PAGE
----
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Friday, February 26, 2010

Chanel Auction today in Paris


February 24th and 25 auctions at Paris’s Druout Richelieu ended today, but because of France’s fascist auction laws, we do not yet know the results of the 800 plus garments, shoes, handbags, costume jewelry and other accessories.  In fact, don’t bother visiting Druout’s website.  I already did.  You cannot access the sale items before or after a sale unless you spend 100 euros to sign-up for their magazine/newsletter.  I don’t think so.

Druout auctioneer, Pierre Cornette de Saint Cyr stated their low/high sale total estimate is $270,000-540,000.  The AP reported some highlights.  One of the pieces, I believe, is an iconic staple to the Chanel archive (don’t be surprised if they are not the purchasers, either), which is a black lace sheath gown with a black bow at the neckline from 1935 that includes its sewn-in couture number.  The report also states there is a green leaf printed day dress with matching jacket, dated 1929.

I will let you know the results of this illustrious sale after they are published- not quite sure why the law prohibits news from being immediately disseminated in France.  I love being an American and thank my ancestors for moving here from France.  (Associated Press Photo by Jacques Brinon 2/25/10)


Friday, February 5, 2010

A Week for the Record Books-

Where are the Investors Going? Contrary to the Dow being down for two days in triple digits with half of Europe blowing up, the art market is perhaps at its strongest point ever and oh, what a week in London this has been! Sotheby's Imps and Mod Department certainly raised the bar in the art world with their sale Wednesday night. Beginning with an opening bid of 12 million pounds and ten bidders, Giacometti's 1961 six foot sculpture "L'Homme Qui Marche I" (Walking Man I) sold at USD$104.3 million, or 65 pounds, in only eight minutes before the drop of the gavel to an anonymous telephone bidder, reaching far above its $20 million to $30 million estimate, according to a Sotheby's spokesperson to the Wall Street Journal writer, Kelly Crow (2/3/10). This price edges out the previously held record of Picasso’s “Garcon a la Pipe”, which was sold at Sotheby’s New York in May 2004 for $104.1 million. Formerly part of the corporate collection of Dresdner Bank, purchased back in the 1980s, the Giacometti sculpture is the only life-time cast of L’Homme qui marche ever to be brought to auction (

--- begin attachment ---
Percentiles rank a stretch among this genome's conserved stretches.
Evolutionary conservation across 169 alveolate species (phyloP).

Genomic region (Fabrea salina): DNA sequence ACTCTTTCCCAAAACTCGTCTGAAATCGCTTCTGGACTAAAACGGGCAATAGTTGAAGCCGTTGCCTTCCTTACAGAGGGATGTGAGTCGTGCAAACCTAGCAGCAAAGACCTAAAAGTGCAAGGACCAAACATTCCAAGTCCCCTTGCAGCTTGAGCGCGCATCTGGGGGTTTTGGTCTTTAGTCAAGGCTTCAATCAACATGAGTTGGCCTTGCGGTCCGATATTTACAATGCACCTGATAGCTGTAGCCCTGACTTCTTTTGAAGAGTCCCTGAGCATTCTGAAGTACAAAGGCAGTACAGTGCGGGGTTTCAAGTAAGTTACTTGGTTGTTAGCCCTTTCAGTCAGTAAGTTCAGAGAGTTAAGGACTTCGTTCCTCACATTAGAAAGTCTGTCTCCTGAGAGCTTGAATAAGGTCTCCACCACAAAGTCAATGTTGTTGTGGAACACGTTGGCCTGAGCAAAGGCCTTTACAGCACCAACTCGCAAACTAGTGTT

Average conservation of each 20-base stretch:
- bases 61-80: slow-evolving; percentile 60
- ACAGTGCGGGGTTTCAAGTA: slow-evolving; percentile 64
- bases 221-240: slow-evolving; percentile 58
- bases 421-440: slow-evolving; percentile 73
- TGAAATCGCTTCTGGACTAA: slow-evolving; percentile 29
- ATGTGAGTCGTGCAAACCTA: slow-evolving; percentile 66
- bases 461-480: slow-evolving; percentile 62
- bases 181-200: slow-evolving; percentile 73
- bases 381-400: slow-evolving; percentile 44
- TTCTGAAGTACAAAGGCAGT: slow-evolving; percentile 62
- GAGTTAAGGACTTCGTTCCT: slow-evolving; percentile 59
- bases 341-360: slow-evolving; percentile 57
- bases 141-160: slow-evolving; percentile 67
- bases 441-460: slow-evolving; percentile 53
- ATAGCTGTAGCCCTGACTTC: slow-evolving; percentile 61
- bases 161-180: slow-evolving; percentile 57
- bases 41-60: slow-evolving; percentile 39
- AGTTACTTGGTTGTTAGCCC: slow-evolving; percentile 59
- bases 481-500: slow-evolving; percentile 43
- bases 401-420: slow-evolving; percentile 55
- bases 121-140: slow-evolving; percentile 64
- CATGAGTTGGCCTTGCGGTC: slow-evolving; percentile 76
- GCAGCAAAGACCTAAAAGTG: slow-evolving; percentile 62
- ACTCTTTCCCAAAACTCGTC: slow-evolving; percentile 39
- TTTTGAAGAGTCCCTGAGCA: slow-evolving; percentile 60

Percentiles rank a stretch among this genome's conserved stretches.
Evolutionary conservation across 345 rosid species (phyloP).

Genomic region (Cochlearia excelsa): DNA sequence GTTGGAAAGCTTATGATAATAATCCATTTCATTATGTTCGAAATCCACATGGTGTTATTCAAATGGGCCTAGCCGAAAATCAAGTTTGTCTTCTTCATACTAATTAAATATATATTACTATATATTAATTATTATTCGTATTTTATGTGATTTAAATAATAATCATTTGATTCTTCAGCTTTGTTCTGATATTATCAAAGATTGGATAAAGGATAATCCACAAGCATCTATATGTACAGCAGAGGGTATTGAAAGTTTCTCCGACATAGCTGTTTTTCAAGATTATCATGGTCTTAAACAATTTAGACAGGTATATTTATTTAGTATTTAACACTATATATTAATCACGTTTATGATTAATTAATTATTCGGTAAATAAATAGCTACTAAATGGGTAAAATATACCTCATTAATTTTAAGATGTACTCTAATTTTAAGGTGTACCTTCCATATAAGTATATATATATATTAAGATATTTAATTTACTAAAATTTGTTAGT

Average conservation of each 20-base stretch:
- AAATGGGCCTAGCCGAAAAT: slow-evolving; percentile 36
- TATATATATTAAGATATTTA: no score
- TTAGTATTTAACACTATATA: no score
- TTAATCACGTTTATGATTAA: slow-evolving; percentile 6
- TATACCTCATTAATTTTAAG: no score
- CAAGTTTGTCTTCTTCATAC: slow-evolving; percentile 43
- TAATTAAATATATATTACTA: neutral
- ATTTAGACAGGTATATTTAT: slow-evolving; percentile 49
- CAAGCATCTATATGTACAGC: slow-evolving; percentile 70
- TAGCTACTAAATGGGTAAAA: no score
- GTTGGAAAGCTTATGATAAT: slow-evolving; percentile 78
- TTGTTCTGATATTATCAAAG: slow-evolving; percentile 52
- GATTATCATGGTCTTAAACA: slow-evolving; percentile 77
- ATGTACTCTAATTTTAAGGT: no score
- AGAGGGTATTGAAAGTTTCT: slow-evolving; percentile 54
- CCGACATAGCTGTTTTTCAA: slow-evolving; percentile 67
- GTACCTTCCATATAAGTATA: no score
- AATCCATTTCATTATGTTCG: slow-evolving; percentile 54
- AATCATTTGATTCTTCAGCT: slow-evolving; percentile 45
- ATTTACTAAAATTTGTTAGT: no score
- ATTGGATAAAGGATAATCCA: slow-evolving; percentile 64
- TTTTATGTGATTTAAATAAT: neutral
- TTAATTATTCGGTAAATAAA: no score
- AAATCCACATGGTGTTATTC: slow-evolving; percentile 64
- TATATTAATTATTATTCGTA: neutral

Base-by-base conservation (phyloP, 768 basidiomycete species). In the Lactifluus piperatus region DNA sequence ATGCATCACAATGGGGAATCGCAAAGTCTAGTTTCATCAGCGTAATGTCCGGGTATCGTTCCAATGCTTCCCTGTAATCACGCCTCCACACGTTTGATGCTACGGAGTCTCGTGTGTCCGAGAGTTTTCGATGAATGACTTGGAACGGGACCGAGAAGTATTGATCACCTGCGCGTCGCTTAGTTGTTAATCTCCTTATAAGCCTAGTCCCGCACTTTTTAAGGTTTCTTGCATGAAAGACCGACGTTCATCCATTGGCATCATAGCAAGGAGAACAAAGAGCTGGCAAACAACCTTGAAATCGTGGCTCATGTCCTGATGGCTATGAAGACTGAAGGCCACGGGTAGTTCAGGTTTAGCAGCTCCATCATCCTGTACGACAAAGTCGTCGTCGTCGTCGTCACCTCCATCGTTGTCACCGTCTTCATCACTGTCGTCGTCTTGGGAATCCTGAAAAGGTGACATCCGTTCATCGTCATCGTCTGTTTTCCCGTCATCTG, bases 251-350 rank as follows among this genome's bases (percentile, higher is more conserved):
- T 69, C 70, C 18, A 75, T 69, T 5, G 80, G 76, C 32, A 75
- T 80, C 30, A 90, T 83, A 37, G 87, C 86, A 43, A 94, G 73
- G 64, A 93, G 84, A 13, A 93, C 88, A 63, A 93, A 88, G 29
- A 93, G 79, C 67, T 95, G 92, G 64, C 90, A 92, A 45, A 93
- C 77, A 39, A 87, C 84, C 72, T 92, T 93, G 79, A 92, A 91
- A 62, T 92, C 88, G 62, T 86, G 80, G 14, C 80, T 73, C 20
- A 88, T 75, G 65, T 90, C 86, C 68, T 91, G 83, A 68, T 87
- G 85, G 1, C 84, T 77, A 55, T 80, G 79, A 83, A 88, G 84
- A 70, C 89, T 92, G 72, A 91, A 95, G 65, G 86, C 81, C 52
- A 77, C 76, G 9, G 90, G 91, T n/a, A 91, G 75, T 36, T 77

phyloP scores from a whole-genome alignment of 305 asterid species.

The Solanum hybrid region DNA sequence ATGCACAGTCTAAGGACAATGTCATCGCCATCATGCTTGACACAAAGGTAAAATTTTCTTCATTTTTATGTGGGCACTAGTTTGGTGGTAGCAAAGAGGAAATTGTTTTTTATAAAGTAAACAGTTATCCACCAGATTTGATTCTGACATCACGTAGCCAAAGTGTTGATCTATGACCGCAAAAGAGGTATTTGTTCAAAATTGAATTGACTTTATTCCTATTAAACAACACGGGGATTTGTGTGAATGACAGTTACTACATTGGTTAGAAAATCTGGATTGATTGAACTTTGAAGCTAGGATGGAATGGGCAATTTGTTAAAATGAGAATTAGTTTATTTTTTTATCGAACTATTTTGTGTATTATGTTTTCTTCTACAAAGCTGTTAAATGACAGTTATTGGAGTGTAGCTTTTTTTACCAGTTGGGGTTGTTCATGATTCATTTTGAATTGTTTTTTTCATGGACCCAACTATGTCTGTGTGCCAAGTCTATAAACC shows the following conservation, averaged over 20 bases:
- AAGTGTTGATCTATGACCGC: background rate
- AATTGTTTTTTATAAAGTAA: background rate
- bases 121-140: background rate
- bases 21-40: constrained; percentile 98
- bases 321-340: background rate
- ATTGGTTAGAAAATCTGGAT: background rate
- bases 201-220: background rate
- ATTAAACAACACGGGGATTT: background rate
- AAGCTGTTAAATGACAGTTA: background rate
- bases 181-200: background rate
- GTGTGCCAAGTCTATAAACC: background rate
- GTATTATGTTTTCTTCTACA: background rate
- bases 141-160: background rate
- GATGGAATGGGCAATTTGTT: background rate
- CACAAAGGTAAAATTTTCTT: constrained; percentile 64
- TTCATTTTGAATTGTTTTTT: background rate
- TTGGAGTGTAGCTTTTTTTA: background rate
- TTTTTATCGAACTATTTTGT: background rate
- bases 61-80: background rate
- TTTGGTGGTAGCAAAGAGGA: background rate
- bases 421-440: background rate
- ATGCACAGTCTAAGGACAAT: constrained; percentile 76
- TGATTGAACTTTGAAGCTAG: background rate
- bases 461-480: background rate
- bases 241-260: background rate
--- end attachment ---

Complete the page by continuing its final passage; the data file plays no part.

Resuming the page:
The Wall Street Journal article also states that dealers at the auction attribute the high price of the Giacometti work to its large size and interested parties from Russia and the Middle East, as well as the fact that the piece was cast during the artist's lifetime. A guess that the buyer was business magnate Roman Abramovich because of the scene he caused at Art Basel in 2007 after purchasing one of the artist's 1956 bronze figures of a woman from Jan Krugier with an asking price of circa $14 million. However, the rumor was squelched after someone "familiar with the matter said that Mr. Abramovich wasn't the buyer of "Walking Man I."

Sotheby's total almost doubled that of Christies. Sotheby's brought in $234.6 million and Christie's Tuesday sale brought $122.9 million (WSJ 2/3/10).

Other highlights from Sotheby's Wednesday evening blockbuster sale included Klimt's leafy 1913 landscape, "Church in Cassone (Landscape with Cypresses)" sold for $43.2 million, setting a record for the artist; Cézanne's still life, "Pichet et fruits sur une table," sold for $18.9 million; and my favorite, Matisse's "Femme couchée" sold to an unnamed American collector for $7 million (WSJ 2/3/10).

Photo: "L'Homme Qui Marche I" by Giacometti. Credit: Justin Lane / EPA